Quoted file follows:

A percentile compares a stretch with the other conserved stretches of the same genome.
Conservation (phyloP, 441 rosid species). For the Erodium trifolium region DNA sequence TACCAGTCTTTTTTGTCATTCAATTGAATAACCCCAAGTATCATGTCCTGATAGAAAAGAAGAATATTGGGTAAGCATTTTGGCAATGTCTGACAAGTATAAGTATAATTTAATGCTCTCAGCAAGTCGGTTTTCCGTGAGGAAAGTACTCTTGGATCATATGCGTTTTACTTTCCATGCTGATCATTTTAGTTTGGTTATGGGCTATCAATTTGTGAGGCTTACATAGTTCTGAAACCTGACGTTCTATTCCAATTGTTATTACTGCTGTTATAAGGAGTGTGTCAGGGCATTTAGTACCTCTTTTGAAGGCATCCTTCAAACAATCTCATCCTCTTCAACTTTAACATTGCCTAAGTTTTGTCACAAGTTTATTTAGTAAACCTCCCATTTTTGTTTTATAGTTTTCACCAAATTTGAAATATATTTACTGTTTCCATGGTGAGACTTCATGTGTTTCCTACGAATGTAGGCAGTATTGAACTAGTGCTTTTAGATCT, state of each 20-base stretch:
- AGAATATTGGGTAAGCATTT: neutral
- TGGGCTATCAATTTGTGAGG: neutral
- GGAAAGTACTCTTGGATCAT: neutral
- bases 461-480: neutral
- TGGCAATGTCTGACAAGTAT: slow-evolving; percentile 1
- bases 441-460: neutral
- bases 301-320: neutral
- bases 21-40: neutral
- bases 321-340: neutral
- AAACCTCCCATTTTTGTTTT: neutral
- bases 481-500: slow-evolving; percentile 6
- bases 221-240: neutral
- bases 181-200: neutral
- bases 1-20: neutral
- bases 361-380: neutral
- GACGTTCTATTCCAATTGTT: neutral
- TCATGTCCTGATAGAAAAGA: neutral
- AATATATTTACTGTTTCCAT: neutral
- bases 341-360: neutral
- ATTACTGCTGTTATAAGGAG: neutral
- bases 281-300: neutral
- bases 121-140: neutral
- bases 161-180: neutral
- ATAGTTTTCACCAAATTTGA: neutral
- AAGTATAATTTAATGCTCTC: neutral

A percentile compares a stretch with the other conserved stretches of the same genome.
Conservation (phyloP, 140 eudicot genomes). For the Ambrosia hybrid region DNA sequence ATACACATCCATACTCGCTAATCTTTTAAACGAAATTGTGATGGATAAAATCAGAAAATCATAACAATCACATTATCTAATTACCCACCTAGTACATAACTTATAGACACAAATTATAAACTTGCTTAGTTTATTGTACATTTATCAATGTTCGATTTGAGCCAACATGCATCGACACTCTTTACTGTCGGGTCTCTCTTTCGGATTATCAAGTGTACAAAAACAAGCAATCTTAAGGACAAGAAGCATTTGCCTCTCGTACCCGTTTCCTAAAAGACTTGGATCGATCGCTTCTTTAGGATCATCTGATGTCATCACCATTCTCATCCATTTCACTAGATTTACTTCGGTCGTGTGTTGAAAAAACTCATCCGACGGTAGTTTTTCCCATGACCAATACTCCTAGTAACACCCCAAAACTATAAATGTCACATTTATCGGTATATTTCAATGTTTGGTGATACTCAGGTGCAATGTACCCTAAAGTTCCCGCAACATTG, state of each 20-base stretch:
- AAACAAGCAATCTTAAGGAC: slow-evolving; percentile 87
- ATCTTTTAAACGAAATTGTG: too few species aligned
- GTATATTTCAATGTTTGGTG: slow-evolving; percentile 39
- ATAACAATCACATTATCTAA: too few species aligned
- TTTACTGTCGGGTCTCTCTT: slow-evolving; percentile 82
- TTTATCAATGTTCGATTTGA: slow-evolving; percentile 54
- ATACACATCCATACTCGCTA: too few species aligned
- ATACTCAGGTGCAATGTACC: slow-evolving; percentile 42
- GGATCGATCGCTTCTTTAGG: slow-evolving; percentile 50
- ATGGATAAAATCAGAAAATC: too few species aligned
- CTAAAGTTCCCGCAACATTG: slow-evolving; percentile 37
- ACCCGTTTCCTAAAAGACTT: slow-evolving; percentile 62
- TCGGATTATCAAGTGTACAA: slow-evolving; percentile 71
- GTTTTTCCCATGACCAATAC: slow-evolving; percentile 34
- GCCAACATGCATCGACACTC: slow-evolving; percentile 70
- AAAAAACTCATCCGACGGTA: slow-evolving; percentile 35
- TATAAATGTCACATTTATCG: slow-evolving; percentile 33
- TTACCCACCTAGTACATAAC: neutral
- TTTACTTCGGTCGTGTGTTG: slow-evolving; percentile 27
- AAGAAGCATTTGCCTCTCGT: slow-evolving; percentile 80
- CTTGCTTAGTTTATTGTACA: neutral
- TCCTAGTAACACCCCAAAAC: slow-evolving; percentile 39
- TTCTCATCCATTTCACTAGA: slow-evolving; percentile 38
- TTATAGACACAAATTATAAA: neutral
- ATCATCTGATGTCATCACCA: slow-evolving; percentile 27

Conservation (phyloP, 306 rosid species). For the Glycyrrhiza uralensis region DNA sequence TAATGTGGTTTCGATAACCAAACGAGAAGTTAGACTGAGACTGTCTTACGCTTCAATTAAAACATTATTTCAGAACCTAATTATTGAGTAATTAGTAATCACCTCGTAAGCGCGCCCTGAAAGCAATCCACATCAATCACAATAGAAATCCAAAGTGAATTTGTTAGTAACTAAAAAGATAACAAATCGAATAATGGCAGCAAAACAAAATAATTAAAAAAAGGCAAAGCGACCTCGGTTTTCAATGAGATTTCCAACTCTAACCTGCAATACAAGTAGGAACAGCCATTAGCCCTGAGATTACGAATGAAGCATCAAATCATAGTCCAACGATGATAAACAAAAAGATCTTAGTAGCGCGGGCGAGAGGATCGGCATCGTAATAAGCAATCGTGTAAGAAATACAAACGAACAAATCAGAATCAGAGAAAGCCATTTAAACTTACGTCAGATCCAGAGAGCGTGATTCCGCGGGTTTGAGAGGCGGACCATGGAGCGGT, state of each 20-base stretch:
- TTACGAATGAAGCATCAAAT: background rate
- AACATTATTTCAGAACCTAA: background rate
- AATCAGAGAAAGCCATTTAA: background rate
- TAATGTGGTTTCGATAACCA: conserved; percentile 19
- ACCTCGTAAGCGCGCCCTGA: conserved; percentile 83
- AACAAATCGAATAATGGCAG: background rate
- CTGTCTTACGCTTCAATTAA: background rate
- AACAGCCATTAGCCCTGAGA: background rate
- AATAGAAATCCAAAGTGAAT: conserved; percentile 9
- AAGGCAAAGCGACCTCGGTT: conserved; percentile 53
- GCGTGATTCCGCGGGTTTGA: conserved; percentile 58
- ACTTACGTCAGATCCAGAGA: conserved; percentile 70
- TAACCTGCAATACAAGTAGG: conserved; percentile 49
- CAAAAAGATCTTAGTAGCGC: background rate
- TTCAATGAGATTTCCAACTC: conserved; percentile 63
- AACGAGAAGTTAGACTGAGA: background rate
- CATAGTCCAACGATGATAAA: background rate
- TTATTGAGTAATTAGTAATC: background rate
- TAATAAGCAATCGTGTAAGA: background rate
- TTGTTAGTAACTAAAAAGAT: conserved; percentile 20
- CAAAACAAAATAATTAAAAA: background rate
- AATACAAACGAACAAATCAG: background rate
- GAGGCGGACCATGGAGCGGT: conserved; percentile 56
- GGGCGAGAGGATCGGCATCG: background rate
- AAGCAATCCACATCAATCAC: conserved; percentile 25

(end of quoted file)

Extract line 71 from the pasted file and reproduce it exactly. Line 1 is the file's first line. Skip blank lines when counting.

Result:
- AACGAGAAGTTAGACTGAGA: background rate